Billy Fink, owner of Bicycle Billy’s Bike Rentals, died Dec. 23 and was honored by the Lowcountry community in a memorial service Feb. 28. He is survived by his wife, Nikki, and their 5-year-old daughter, Emma. Fink was an avid outdoorsman, adventurer and athlete who enjoyed skiing and sailing. Laid-back and helpful, he was known and loved by many; his friends described him as great fun. His shop near Coligny Plaza on Hilton Head Island was a gathering place where those who stopped in always knew they would be welcomed.
Barry Lowes, Hilton Head’s best-known birder for about 30 years, died Feb. 8 at the age of 93. Lowes led the Audubon Christmas Bird Count for more than a quarter-century and acted as an environmental conscience for the Lowcountry, warning that development needed to leave habitat for birds and other animals. Hilton Head Audubon Society’s annual Christmas Bird Count, which includes the Bluffton area, has the third-highest number of participants in North America, local organizers report. Lowes travelled the world watching birds and was a photographer, author and owner of a children’s summer camp in his native Canada.
Join millions around the world for Earth Hour 2020 and raise your voices for nature. Switch off your lights for one hour starting at 8:30 p.m. March 28. Earth Hour is the world’s largest grass-roots movement for the environment, inspiring communities around the world in more than 180 countries and territories.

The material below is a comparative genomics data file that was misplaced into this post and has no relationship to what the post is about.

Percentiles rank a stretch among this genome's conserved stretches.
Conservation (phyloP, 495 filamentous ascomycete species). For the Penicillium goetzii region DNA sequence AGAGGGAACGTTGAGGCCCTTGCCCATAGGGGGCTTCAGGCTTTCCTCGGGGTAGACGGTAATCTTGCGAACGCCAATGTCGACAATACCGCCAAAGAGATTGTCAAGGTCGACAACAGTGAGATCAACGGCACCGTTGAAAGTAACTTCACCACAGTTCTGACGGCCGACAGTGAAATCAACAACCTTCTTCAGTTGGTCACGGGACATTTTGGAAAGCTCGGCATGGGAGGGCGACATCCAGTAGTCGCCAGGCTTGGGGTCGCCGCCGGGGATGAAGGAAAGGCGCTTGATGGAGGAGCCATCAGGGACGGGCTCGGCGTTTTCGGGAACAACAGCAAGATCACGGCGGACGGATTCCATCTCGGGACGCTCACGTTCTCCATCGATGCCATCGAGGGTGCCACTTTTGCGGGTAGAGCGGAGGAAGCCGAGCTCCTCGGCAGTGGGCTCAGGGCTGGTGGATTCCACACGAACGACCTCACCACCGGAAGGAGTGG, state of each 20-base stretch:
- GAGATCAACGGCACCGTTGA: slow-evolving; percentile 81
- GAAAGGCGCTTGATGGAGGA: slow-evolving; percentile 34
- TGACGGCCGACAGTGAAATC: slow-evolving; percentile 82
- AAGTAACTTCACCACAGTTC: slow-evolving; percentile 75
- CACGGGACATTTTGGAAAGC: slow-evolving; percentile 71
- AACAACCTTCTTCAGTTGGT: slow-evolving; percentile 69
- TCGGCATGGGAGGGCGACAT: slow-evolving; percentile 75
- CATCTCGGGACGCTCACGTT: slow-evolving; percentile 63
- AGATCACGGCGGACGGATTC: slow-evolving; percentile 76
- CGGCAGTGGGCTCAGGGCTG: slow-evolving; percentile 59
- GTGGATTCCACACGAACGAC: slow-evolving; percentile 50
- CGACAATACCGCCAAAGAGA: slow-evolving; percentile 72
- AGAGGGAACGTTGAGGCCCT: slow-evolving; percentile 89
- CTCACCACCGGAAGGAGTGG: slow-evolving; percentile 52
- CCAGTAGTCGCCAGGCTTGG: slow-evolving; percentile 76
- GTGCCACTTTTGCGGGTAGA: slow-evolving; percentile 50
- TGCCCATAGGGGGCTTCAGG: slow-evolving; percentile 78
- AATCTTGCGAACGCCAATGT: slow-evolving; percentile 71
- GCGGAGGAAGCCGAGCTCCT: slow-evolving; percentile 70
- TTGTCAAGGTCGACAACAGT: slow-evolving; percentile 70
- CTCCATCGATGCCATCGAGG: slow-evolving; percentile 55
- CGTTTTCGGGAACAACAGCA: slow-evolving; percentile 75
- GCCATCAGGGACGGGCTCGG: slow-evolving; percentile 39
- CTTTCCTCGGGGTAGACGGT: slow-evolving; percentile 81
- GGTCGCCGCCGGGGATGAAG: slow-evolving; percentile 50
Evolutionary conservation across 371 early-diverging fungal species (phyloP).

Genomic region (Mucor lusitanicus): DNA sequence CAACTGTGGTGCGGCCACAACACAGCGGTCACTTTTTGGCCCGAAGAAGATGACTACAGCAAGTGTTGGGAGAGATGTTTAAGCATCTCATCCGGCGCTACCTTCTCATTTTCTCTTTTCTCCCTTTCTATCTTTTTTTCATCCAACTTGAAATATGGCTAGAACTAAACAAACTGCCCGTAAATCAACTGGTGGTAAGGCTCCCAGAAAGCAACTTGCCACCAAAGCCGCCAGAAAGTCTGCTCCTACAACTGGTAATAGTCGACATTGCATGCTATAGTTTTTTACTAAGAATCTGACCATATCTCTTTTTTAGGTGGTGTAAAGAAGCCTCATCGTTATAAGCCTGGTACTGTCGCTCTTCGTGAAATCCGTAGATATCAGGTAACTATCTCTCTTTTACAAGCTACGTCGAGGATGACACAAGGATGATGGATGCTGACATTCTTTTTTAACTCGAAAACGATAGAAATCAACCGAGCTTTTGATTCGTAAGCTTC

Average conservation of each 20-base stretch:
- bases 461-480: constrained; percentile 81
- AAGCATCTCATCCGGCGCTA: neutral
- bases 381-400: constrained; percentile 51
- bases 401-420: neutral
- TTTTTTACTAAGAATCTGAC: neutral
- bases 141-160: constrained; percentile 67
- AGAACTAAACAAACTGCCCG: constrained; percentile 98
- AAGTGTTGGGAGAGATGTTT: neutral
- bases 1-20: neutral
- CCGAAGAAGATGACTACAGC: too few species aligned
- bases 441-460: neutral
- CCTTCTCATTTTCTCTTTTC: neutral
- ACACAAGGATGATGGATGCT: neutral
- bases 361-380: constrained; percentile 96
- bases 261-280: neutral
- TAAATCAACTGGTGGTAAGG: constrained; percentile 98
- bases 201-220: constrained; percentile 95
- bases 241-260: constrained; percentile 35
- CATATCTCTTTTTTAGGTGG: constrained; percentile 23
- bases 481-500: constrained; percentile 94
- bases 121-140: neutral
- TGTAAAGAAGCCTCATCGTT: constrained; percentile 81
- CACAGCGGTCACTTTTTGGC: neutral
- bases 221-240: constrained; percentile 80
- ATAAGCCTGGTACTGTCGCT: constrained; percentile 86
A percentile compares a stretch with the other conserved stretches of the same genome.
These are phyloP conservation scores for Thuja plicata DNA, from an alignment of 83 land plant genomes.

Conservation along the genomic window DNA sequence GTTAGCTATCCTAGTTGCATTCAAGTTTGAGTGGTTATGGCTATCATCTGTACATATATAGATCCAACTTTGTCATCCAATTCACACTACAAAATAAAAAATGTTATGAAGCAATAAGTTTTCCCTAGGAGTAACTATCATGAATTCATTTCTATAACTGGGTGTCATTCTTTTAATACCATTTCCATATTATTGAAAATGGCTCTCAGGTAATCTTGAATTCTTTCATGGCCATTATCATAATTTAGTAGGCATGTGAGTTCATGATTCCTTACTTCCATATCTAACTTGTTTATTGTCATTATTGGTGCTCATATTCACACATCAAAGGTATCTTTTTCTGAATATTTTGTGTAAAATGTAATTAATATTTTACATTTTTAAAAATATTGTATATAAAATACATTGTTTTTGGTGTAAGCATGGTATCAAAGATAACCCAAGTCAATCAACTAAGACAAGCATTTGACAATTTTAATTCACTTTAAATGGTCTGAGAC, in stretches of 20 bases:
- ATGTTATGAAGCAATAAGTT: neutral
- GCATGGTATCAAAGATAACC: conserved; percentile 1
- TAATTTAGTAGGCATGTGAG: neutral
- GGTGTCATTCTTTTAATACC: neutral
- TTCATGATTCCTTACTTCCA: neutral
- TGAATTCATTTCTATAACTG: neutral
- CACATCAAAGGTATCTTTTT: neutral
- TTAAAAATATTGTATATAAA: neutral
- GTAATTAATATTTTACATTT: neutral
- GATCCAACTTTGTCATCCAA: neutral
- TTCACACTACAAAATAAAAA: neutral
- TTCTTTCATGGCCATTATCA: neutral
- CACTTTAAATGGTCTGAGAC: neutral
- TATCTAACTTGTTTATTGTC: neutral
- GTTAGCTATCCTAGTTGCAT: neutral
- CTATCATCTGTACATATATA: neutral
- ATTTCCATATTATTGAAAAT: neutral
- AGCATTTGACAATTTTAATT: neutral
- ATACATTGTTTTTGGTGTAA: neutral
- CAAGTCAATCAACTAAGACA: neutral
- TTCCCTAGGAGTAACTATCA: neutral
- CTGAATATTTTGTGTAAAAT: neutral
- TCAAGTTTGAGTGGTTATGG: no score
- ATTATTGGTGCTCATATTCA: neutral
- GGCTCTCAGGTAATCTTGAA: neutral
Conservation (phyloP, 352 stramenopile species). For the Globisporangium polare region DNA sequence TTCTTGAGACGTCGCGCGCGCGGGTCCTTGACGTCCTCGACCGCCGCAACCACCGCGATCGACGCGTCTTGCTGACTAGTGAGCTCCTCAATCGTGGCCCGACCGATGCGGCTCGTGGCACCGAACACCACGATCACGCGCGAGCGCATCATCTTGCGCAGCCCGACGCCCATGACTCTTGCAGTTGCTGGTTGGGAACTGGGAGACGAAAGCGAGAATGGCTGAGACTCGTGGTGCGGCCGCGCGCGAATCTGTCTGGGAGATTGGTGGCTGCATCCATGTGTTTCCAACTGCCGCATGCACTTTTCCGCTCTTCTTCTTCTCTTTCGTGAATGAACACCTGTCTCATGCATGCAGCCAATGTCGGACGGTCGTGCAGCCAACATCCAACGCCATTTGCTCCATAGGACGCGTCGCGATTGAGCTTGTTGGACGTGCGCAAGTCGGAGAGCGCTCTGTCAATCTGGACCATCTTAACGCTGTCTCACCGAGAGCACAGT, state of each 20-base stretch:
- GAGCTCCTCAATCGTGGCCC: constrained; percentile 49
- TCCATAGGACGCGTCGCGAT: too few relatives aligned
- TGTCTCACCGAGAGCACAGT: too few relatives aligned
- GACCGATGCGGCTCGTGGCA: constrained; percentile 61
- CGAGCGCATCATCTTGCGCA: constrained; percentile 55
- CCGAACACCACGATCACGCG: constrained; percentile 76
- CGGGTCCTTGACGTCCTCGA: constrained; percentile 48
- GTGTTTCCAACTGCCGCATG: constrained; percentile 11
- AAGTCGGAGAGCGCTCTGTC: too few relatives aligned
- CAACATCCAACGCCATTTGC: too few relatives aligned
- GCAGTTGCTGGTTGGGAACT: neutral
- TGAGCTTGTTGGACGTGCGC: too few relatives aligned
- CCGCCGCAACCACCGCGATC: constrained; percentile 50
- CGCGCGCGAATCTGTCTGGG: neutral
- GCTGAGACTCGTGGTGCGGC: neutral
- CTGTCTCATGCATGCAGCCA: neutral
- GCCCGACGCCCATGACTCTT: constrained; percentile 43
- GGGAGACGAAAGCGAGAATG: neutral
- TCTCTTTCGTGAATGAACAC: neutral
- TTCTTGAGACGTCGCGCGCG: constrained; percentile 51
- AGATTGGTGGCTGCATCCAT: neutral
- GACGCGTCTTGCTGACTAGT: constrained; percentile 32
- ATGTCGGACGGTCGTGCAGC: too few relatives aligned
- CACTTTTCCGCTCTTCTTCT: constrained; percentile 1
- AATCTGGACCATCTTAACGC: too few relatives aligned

A large solar energy facility in northern Beaufort County will be permanently protected from major development, a first for South Carolina. The 628-acre property was a former tomato farm and is now owned by an affiliate of Adger Solar. Dominion Energy will begin operating on the land this year and is expected to power 9,000 homes for the next 25 years.
Yemassee, a small town in the center of the South Carolina Lowcountry, is currently zoned for Hampton County. Town leaders want to secede from Hampton County in favor of joining Beaufort County to lower taxes and receive more efficient emergency services. The proposal is still in the discussion phase and Yemassee town leaders plan to host educational town hall meetings to inform residents of what the annexation would mean.
A 35-acre cleared parcel on Bluffton’s Buckwalter Parkway will eventually become Washington Square, a development with retail, residential and office spaces. On the west side of Buckwalter near Berkeley Place, it will feature 36 apartments above businesses, a locally sourced grocery market, an 80-room hotel, an assisted-living facility and more. Washington Square is still in the early stages of construction and development.
Initial data from the South Carolina Department of Public Safety has shown that tree-clearing along 34 miles of Interstate 95 has already saved lives. The clearing was completed in April 2019, and total tree-related collisions dropped almost 60% between 2018 and 2019. In 2019, no one was killed after crashing into a tree along the highway.